No one with authority told her to go out of service and take the time to go to the test site, a nonvisible site without posted signs.  The site was in a building unfamiliar to the grievant.

            The employer has a sophisticated computer system making it easy to keep track of drivers.  With such system, it would have been easy to recall the grievant to plant no. 11 before the end of her day to take the test.

            In the past, other arrangements have been made to test other drivers later the same day at another collection center or the following morning.  None of these arrangements was made for the grievant.

            Ms. Chavez, who had purposely made other arrangements for herself, stated there was one other employee who came to plant no. 11 and did not take the test.  The grievant was not given the same opportunity to return and take the test.  By the end of the test, the grievant had been told to punch out and go home by central dispatchers.

            Although Ms. Chavez testified that Jerry Kinsey said he told the grievant to go take the test and Kinsey signed a statement to that effect, Kinsey should not be believed.  He was discharged for stealing employer property.

            Drivers are not allowed to take themselves out of service for any reason.  Only a supervisor or dispatcher can do that.  A driver does not have the right to punch out at the end of the day without permission from dispatch or a supervisor.

            Terry Kahl did not specifically tell the grievant to go take the test.  He said he assumed she knew about the test and would take it before the end of the day.  Most of his discussion with the grievant on August 15th was about matters unrelated to the test.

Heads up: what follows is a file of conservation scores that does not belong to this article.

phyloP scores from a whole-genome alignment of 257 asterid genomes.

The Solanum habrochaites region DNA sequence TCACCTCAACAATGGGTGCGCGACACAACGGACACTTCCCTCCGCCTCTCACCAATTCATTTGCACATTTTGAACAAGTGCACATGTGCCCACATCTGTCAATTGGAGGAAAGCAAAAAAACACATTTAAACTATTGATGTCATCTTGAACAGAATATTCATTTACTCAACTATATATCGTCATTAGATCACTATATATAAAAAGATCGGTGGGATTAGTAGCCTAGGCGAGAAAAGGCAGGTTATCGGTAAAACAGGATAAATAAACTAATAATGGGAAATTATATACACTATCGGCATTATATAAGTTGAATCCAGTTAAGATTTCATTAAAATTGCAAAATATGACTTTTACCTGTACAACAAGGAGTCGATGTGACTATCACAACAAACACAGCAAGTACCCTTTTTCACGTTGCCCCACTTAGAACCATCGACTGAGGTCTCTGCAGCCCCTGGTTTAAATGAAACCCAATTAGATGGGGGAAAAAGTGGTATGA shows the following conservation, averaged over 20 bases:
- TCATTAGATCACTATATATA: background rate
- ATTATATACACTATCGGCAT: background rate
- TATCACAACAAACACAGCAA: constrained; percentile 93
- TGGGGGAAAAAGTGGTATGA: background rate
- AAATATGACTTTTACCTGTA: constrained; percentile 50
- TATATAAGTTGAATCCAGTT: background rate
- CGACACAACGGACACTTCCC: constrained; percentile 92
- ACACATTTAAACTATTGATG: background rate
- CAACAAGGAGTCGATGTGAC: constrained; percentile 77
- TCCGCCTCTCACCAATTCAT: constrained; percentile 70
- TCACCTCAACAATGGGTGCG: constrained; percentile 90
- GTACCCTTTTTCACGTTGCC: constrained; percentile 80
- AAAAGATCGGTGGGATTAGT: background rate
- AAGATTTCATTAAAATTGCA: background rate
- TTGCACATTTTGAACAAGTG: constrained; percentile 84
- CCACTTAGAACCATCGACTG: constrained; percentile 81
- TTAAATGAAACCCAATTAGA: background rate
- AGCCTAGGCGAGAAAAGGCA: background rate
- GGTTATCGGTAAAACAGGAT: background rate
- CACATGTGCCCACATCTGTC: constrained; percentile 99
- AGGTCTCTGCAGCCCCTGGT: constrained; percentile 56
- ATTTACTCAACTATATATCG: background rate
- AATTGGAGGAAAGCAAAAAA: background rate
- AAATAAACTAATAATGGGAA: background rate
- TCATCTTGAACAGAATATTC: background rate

The employer's policy makes it the responsibility of supervisors to ensure that all employees take the drug test.  Arrangements for the grievant to take the test the following day would have been made, as had been done for others.

            The grievant was doing exactly as she was told to do by her supervisors.  Any variance from orders by her would have subjected her to disciplinary action, including termination.

            The on-site drug tests conducted by the employer are above what is required by the U.S. Department of Transportation.  It is an employer policy and it is the employer's responsibility to either test each employee on-site or make arrangements to do the test at a later time.  There is no penalty if an employee is not tested on the same day scheduled.

OPINION

            As the employer argues, the parties' collective bargaining agreement contains an unusual just cause provision.  It sets forth several specific grounds for which the employer is prohibited from discharging an employee, then it goes on to say, with those exceptions, the employer may discharge only for just cause but will not be required to carry the burden of just cause in arbitration.  The employer maintains this means the employer is relieved of the burden of proving the discharge was for just cause and the union assumes that burden.  The union offered no argument containing a contrary meaning.

 

            Burden of proof is a term used to designate the party that has the obligation of establishing by evidence the ultimate fact or issue to be proved.  It contains two separate parts:  1) the initial burden of going forward with the evidence, and 2) the burden of persuading the trier of fact on the ultimate violation of fact or issue.  Hill and Sinicropi, Evidence in Arbitration, second edition, BNA 1980, p. 39.